Regional differences in rates of HIV-1 viral load monitoring in Canada: Insights and implications for antiretroviral care in high income countries
1 Dalla Lana School of Public Health, University of Toronto, Toronto, Canada
2 Division of Infectious Disease, University Health Network, Toronto, Canada
3 Department of Medicine, University of Toronto, Toronto, Canada
4 Women's College Research Institute, Women's College Hospital, Toronto, Canada
5 Department of Health Policy, Management and Evaluation, University of Toronto, Toronto, Canada
6 Maple Leaf Medical Clinic, Toronto, Canada
7 Centre for Research on Inner City Health, The Keenan Research Centre in the Li Ka Shing Knowledge Institute, St. Michael's Hospital, Toronto, Canada
8 Division of General Internal Medicine, St. Michael's Hospital, Toronto, Canada
9 Department of Medicine, McGill University Health Centre, Montreal, Canada
10 University of Ottawa, Ottawa, Canada
11 Clinique médicale l'Actuel, Montreal, Canada
12 Department of Psychiatry, University of Toronto, Toronto, Canada
13 Ontario HIV Treatment Network, Toronto, Canada
14 Division of Infectious Disease, Sunnybrook Health Sciences Centre, Toronto, Canada
15 Faculty of Medicine, University of British Columbia, Vancouver, Canada
16 The British Columbia Centre for Excellence in HIV/AIDS, Vancouver, Canada
17 Department of Pathology and Molecular Medicine, McMaster University, Hamilton, Canada
18 Faculty of Health Sciences, Simon Fraser University, Vancouver, Canada
BMC Infectious Diseases 2010, 10:40 doi:10.1186/1471-2334-10-40Published: 25 February 2010
Viral load (VL) monitoring is an essential component of the care of HIV positive individuals. Rates of VL monitoring have been shown to vary by HIV risk factor and clinical characteristics. The objective of this study was to determine whether there are differences among regions in Canada in the rates of VL testing of HIV-positive individuals on combination antiretroviral therapy (cART), where the testing is available without financial barriers under the coverage of provincial health insurance programs.
The Canadian Observational Cohort (CANOC) is a collaboration of nine Canadian cohorts of HIV-positive individuals who initiated cART after January 1, 2000. The study included participants with at least one year of follow-up. Generalized Estimating Equation (GEE) regression models were used to determine the effect of geographic region on (1) the occurrence of an interval of 9 months or more between two consecutive recorded VL tests and (2) the number of days between VL tests, after adjusting for demographic and clinical covariates. Overall and regional annual rates of VL testing were also reported.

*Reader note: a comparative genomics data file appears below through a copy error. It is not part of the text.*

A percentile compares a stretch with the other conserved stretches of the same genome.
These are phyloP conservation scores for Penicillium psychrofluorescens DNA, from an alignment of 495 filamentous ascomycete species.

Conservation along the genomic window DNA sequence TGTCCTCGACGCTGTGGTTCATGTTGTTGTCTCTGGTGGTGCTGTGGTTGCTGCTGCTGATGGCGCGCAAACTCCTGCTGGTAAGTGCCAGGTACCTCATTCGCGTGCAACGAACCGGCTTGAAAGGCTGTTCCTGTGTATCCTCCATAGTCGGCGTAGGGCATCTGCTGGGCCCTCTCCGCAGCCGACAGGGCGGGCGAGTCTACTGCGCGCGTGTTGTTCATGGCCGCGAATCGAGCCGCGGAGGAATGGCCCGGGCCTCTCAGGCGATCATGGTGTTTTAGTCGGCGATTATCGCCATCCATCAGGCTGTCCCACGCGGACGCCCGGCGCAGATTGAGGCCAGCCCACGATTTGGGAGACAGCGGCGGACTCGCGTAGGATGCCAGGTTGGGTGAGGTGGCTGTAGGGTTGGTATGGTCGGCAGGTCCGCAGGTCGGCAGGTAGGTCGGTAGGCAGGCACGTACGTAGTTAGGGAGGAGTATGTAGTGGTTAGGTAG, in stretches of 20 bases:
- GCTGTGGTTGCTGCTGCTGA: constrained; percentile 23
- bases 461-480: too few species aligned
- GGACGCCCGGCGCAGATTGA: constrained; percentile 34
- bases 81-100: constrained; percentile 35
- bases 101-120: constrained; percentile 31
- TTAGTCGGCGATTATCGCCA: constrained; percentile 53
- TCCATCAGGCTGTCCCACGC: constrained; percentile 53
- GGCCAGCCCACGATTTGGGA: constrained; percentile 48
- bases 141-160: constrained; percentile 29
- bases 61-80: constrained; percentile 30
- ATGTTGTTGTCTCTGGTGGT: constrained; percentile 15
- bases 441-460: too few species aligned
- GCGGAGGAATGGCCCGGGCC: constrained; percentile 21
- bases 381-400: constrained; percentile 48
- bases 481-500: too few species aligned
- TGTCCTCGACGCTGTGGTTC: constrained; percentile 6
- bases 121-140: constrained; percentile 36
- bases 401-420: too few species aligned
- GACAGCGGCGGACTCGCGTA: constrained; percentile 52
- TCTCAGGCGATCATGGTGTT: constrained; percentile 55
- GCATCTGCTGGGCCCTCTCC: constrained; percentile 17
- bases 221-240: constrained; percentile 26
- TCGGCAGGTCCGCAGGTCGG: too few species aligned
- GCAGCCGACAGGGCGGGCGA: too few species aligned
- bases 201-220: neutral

3,648 individuals were included in the analysis with a median follow-up of 42.9 months and a median of 15 VL tests. In multivariable GEE logistic regression models, gaps in VL testing >9 months were more likely in Quebec (Odds Ratio (OR) = 1.72, p < 0.0001) and Ontario (OR = 1.78, p < 0.0001) than in British Columbia and among injection drug users (OR = 1.68, p < 0.0001) and were less likely among older individuals (OR = 0.77 per 10 years, p < 0.0001), among men having sex with men (OR = 0.62, p < 0.0001), within the first year of cART (OR = 0.15, p < 0.0001), among individuals on cART at the time of the blood draw (OR = 0.34, p < 0.0001) and among individuals with VL < 50 copies/ml at the previous visit (OR = 0.56, p < .0001).
Significant variation in rates of VL testing and the probability of a significant gap in testing were related to geographic region, HIV risk factor, age, year of cART initiation, type of cART regimen, being in the first year of cART, AIDS-defining illness and whether or not the previous VL was below the limit of detection.